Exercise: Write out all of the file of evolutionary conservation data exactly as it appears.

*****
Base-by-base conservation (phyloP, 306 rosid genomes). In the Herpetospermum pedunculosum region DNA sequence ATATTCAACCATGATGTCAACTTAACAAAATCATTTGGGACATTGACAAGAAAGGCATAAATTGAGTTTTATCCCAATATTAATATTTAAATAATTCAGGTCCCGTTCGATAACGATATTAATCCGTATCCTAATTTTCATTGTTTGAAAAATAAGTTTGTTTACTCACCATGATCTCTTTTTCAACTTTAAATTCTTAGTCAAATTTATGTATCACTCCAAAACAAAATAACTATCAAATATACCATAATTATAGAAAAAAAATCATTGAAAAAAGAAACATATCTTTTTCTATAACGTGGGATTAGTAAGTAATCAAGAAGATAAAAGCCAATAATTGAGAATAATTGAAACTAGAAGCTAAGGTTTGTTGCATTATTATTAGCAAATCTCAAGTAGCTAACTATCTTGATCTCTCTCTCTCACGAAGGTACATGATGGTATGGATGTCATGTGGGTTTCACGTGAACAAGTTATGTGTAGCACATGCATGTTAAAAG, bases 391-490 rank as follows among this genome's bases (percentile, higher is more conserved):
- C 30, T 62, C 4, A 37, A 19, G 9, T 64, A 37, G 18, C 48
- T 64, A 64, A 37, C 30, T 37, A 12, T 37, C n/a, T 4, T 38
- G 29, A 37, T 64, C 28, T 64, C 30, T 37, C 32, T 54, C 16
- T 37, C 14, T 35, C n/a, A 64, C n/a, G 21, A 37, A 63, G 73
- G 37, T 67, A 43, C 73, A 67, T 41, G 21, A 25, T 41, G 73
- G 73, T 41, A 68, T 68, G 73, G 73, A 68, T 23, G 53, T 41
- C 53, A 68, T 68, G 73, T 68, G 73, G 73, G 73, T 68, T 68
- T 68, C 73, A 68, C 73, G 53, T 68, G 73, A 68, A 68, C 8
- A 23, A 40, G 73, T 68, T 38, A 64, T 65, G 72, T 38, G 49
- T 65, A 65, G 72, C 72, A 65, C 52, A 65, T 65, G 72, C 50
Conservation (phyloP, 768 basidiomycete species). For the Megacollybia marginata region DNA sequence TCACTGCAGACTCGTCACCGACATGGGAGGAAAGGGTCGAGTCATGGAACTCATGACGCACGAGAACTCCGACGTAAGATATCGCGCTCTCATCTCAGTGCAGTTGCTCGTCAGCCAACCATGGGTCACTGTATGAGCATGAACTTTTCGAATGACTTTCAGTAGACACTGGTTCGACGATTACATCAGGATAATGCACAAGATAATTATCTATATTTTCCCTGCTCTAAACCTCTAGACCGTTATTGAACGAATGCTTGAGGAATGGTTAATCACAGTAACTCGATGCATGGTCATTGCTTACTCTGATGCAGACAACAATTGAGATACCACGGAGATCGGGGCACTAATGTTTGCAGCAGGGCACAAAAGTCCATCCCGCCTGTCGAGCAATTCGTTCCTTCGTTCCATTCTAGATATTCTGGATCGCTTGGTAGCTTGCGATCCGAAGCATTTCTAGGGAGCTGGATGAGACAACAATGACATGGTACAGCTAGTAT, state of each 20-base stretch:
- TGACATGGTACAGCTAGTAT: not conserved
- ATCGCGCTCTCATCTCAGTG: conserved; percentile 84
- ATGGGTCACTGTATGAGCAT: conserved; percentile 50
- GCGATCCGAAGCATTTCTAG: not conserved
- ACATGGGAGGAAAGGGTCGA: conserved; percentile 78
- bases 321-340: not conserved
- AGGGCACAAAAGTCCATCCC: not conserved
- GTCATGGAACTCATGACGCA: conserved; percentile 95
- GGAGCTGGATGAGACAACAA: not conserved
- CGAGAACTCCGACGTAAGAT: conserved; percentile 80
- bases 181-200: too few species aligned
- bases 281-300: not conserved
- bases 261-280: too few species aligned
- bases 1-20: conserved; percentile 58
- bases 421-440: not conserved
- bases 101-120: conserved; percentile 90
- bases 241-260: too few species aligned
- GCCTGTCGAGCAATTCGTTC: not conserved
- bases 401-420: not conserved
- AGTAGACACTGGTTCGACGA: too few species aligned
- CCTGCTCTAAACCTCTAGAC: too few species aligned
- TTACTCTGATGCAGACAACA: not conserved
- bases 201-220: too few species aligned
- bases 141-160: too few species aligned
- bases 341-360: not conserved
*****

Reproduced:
Base-by-base conservation (phyloP, 306 rosid genomes). In the Herpetospermum pedunculosum region DNA sequence ATATTCAACCATGATGTCAACTTAACAAAATCATTTGGGACATTGACAAGAAAGGCATAAATTGAGTTTTATCCCAATATTAATATTTAAATAATTCAGGTCCCGTTCGATAACGATATTAATCCGTATCCTAATTTTCATTGTTTGAAAAATAAGTTTGTTTACTCACCATGATCTCTTTTTCAACTTTAAATTCTTAGTCAAATTTATGTATCACTCCAAAACAAAATAACTATCAAATATACCATAATTATAGAAAAAAAATCATTGAAAAAAGAAACATATCTTTTTCTATAACGTGGGATTAGTAAGTAATCAAGAAGATAAAAGCCAATAATTGAGAATAATTGAAACTAGAAGCTAAGGTTTGTTGCATTATTATTAGCAAATCTCAAGTAGCTAACTATCTTGATCTCTCTCTCTCACGAAGGTACATGATGGTATGGATGTCATGTGGGTTTCACGTGAACAAGTTATGTGTAGCACATGCATGTTAAAAG, bases 391-490 rank as follows among this genome's bases (percentile, higher is more conserved):
- C 30, T 62, C 4, A 37, A 19, G 9, T 64, A 37, G 18, C 48
- T 64, A 64, A 37, C 30, T 37, A 12, T 37, C n/a, T 4, T 38
- G 29, A 37, T 64, C 28, T 64, C 30, T 37, C 32, T 54, C 16
- T 37, C 14, T 35, C n/a, A 64, C n/a, G 21, A 37, A 63, G 73
- G 37, T 67, A 43, C 73, A 67, T 41, G 21, A 25, T 41, G 73
- G 73, T 41, A 68, T 68, G 73, G 73, A 68, T 23, G 53, T 41
- C 53, A 68, T 68, G 73, T 68, G 73, G 73, G 73, T 68, T 68
- T 68, C 73, A 68, C 73, G 53, T 68, G 73, A 68, A 68, C 8
- A 23, A 40, G 73, T 68, T 38, A 64, T 65, G 72, T 38, G 49
- T 65, A 65, G 72, C 72, A 65, C 52, A 65, T 65, G 72, C 50
Conservation (phyloP, 768 basidiomycete species). For the Megacollybia marginata region DNA sequence TCACTGCAGACTCGTCACCGACATGGGAGGAAAGGGTCGAGTCATGGAACTCATGACGCACGAGAACTCCGACGTAAGATATCGCGCTCTCATCTCAGTGCAGTTGCTCGTCAGCCAACCATGGGTCACTGTATGAGCATGAACTTTTCGAATGACTTTCAGTAGACACTGGTTCGACGATTACATCAGGATAATGCACAAGATAATTATCTATATTTTCCCTGCTCTAAACCTCTAGACCGTTATTGAACGAATGCTTGAGGAATGGTTAATCACAGTAACTCGATGCATGGTCATTGCTTACTCTGATGCAGACAACAATTGAGATACCACGGAGATCGGGGCACTAATGTTTGCAGCAGGGCACAAAAGTCCATCCCGCCTGTCGAGCAATTCGTTCCTTCGTTCCATTCTAGATATTCTGGATCGCTTGGTAGCTTGCGATCCGAAGCATTTCTAGGGAGCTGGATGAGACAACAATGACATGGTACAGCTAGTAT, state of each 20-base stretch:
- TGACATGGTACAGCTAGTAT: not conserved
- ATCGCGCTCTCATCTCAGTG: conserved; percentile 84
- ATGGGTCACTGTATGAGCAT: conserved; percentile 50
- GCGATCCGAAGCATTTCTAG: not conserved
- ACATGGGAGGAAAGGGTCGA: conserved; percentile 78
- bases 321-340: not conserved
- AGGGCACAAAAGTCCATCCC: not conserved
- GTCATGGAACTCATGACGCA: conserved; percentile 95
- GGAGCTGGATGAGACAACAA: not conserved
- CGAGAACTCCGACGTAAGAT: conserved; percentile 80
- bases 181-200: too few species aligned
- bases 281-300: not conserved
- bases 261-280: too few species aligned
- bases 1-20: conserved; percentile 58
- bases 421-440: not conserved
- bases 101-120: conserved; percentile 90
- bases 241-260: too few species aligned
- GCCTGTCGAGCAATTCGTTC: not conserved
- bases 401-420: not conserved
- AGTAGACACTGGTTCGACGA: too few species aligned
- CCTGCTCTAAACCTCTAGAC: too few species aligned
- TTACTCTGATGCAGACAACA: not conserved
- bases 201-220: too few species aligned
- bases 141-160: too few species aligned
- bases 341-360: not conserved